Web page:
It was estimated that it would be six to eight hours before it was safe for the ferry to motor out to the stranded people, who were without power but had cell phone service.
Thousands who live in the area were stuck in their homes or attics, and rescuers were out in boats helping those who needed it most.
There were 19 parishes included in the federal disaster declaration, while approximately 8,200 national guardsmen were available to help with search and rescue efforts, according to Gov. Jindal. There were 4,130 people in shelters across the state -- 730 in state-run shelters and 3,237 evacuees in parish run shelters, according to Jindal.
"I've got a four-by-four hole in my roof, several pieces in the front yard, the back wall of my house moved a couple of feet, and with each gust of wind, it's like you're breathing in and out," William Harold "Billy" Nungesser, president of Plaquemines Parish, told "Good Morning America."
Nungesser confirmed that a levee in Plaquemines Parish was overtopped with water, causing flooding. There were no reports that the $14 billion of levees and pumps put up around New Orleans after Katrina have been breached, but officials had not fully assessed the situation.
"The water came up so quickly and overtopped the levees from Breakaway to White Ditch on the east back of the north end of the parish. It's an area that we called for a mandatory evacuation," he said.
At the first crack of daylight today, parish officials were out examining the damage, according to James Madere, a parish geographic information system analyst.
In New Orleans, power lines were down, snaking and sparking across city streets after transformers exploded across the city Tuesday night.
The city saw handfuls of arrests as looters took advantage of the chaos. Police and the National Guard were all out in force.
The hurricane promised to lend even more solemnity to commemoration ceremonies Wednesday for Katrina's 1,800 dead in Louisiana and Mississippi, including the tolling of the bells at St. Louis Cathedral overlooking New Orleans' Jackson Square.
Isaac's top wind speeds rated it as a weak Category 1 storm, far less powerful than Katrina, which caused at least $81 billion in damage and was rated as the most powerful type of storm at Category 5.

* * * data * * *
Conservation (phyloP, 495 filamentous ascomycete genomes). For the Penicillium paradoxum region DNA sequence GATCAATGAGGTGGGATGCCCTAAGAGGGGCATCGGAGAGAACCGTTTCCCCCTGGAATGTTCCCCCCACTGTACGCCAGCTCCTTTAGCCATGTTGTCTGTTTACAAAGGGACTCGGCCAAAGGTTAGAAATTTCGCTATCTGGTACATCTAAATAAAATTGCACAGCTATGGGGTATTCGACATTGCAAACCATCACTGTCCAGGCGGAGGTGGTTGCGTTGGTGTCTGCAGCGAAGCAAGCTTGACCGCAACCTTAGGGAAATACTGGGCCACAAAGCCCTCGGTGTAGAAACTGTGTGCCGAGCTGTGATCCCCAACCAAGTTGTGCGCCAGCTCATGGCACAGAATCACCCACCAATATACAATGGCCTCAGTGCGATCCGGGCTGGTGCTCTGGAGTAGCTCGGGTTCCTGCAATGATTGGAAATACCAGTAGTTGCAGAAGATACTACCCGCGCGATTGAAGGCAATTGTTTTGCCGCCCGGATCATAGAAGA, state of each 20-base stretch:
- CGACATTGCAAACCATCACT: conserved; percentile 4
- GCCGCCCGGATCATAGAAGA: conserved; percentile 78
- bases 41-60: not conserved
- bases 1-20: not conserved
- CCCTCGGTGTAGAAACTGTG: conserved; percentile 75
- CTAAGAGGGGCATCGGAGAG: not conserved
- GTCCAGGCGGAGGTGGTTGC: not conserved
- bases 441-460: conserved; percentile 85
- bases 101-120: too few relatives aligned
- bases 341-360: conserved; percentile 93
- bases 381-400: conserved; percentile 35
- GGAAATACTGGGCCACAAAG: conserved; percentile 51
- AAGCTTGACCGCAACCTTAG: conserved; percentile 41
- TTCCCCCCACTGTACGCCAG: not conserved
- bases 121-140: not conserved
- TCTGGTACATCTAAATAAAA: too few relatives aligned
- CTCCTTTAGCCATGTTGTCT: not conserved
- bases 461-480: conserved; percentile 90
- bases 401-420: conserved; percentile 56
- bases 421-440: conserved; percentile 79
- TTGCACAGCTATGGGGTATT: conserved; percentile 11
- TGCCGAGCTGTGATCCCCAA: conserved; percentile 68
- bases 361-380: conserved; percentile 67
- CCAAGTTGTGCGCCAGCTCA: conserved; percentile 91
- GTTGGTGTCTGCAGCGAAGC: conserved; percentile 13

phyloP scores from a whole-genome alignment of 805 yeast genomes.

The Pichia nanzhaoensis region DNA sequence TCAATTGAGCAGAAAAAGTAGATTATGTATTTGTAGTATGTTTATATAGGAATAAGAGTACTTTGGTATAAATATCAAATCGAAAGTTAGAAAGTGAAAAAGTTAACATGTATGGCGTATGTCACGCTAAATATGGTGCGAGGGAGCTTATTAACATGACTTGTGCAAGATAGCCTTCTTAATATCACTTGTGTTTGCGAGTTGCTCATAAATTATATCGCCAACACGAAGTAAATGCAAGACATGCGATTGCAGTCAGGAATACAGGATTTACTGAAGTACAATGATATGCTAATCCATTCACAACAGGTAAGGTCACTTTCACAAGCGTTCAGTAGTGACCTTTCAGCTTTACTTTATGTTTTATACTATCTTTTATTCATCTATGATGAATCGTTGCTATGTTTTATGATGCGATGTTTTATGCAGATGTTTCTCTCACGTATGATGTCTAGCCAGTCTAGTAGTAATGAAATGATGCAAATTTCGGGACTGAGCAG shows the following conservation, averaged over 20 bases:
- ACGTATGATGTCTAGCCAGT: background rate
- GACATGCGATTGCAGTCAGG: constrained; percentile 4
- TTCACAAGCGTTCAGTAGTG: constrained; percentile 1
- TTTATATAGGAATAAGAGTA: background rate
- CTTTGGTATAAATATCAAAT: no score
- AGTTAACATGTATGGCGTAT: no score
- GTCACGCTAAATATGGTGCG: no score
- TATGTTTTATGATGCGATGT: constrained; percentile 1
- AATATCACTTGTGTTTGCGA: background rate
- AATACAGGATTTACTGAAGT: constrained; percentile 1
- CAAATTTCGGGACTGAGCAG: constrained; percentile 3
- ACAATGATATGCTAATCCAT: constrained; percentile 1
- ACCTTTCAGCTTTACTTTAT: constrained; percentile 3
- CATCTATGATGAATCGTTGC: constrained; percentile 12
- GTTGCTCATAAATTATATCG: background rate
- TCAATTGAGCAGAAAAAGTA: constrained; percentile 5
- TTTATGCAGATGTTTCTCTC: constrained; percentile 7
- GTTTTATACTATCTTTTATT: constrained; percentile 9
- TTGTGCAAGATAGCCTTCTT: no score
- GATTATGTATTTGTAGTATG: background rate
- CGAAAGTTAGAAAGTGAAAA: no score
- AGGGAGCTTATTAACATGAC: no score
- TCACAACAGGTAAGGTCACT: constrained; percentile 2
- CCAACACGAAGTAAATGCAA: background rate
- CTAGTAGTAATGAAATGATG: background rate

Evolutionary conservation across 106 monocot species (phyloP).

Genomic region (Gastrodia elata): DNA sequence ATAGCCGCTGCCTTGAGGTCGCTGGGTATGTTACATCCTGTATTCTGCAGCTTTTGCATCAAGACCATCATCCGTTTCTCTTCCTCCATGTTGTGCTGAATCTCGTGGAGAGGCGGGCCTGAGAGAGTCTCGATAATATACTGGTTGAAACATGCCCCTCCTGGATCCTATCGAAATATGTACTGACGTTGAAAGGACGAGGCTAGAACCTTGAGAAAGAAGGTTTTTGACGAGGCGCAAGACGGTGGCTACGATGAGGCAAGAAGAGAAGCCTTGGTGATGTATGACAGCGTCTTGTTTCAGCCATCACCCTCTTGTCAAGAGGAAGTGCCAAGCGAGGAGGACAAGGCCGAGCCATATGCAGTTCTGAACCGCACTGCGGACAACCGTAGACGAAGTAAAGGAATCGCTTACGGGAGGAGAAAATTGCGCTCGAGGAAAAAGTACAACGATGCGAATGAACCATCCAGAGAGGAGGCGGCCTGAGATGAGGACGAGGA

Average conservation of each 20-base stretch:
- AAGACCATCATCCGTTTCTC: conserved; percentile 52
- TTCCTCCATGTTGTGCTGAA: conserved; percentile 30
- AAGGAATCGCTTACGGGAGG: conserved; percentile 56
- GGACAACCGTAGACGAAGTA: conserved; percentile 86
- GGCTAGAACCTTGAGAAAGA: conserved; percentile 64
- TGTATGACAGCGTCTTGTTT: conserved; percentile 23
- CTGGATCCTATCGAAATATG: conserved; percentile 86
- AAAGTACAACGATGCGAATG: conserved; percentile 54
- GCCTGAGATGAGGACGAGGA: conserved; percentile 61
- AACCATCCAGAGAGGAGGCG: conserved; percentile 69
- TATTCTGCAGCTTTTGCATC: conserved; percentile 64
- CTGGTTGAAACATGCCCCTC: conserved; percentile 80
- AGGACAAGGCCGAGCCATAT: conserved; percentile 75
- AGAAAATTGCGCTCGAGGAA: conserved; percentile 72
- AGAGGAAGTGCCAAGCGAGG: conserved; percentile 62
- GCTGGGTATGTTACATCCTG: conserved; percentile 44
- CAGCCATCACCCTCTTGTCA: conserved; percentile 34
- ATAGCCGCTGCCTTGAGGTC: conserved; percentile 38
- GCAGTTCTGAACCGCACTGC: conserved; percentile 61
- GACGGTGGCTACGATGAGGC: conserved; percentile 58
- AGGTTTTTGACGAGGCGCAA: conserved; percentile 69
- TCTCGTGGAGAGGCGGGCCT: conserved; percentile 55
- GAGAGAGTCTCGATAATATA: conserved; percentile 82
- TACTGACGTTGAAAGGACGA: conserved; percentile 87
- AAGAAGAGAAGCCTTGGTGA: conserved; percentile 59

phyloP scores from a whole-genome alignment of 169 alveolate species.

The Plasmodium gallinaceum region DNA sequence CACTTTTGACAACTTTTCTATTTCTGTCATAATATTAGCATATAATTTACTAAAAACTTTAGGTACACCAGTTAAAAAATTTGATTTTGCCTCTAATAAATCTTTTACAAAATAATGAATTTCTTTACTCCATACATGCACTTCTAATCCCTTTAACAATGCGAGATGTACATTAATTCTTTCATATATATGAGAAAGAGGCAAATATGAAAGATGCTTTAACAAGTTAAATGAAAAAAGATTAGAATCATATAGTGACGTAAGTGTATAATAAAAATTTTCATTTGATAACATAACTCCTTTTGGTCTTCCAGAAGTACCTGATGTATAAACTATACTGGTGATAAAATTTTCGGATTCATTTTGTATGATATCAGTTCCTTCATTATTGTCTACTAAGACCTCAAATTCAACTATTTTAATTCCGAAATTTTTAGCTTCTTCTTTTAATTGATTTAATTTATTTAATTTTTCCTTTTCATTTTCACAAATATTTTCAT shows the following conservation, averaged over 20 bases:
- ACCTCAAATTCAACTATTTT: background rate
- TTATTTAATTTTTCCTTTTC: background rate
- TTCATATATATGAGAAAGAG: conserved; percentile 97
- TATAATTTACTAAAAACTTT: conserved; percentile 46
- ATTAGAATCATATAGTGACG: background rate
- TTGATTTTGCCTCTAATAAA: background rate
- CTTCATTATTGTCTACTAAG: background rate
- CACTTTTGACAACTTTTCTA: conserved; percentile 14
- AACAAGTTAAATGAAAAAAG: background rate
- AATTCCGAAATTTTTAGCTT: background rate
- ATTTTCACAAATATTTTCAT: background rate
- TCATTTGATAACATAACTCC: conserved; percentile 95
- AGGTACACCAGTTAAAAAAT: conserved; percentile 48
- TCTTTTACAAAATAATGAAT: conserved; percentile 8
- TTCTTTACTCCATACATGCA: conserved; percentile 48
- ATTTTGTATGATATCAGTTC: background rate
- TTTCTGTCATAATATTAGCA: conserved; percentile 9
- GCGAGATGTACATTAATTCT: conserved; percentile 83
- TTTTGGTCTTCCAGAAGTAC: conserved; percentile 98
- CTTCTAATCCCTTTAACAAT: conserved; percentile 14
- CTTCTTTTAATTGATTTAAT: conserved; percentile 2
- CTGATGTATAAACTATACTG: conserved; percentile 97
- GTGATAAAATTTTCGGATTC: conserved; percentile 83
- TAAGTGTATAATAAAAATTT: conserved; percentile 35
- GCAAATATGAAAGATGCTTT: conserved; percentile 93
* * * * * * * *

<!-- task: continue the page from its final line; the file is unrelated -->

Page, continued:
At 200 miles wide, Isaac made initial landfall Tuesday evening before moving back into the Gulf of Mexico. Isaac's center remained over water, where it was almost stationary before making landfall again this morning.
The greatest concern was an expected storm surge of between six and 12 feet off the Louisiana and Mississippi coasts, four to eight feet along the Alabama coast and three to six feet on the Florida Panhandle, according to the Hurricane Center located in Miami.
A storm surge of eight feet was reported at Shell Beach, La. and in Waveland, Miss., according to the Hurricane Center late Tuesday.
In Mississippi, highway U.S. 90 was closed in sections by storm surge flooding. At one spot in Biloxi, a foot of water covered the in-town highway for a couple of blocks before high tide.
Tornado warnings swarmed the state throughout the morning as 55 mile per hour gusts hit the region.
The highest wind gust was recorded at 113 miles an hour overnight in Belle Chasse, Plaquemines Parish, La.
Thursday night into Saturday, Isaac is expected to move into the Mississippi Valley and, eventually, into Illinois and Indiana with possibly six inches of rain for the drought-stricken Midwest.
While traffic was nearly nonexistent Tuesday night, a few French Quarter bars remained open and filled with locals in New Orleans. At Lafitte's Blacksmith Shop -- the 150-year-old dive at the end of Bourbon Street -- Chris LaRue recommended the four staples of hurricane preparedness: "water, canned food, candles and booze."
"We're going to have some water to clean up," said LaRue. "But this kind of wind is nothing."
In advance of the storm, Louisiana set up shelters and stockpiled more than a million packaged meals, 1.4 million bottles of water and 17,000 tarps.
Since the levees failed in Katrina seven years ago, more than $14 billion has been spent on the 133 miles of floodwalls, spillways, gates and pumps surrounding New Orleans.
ABC News' Max Golembo and The Associated Press contributed to this report.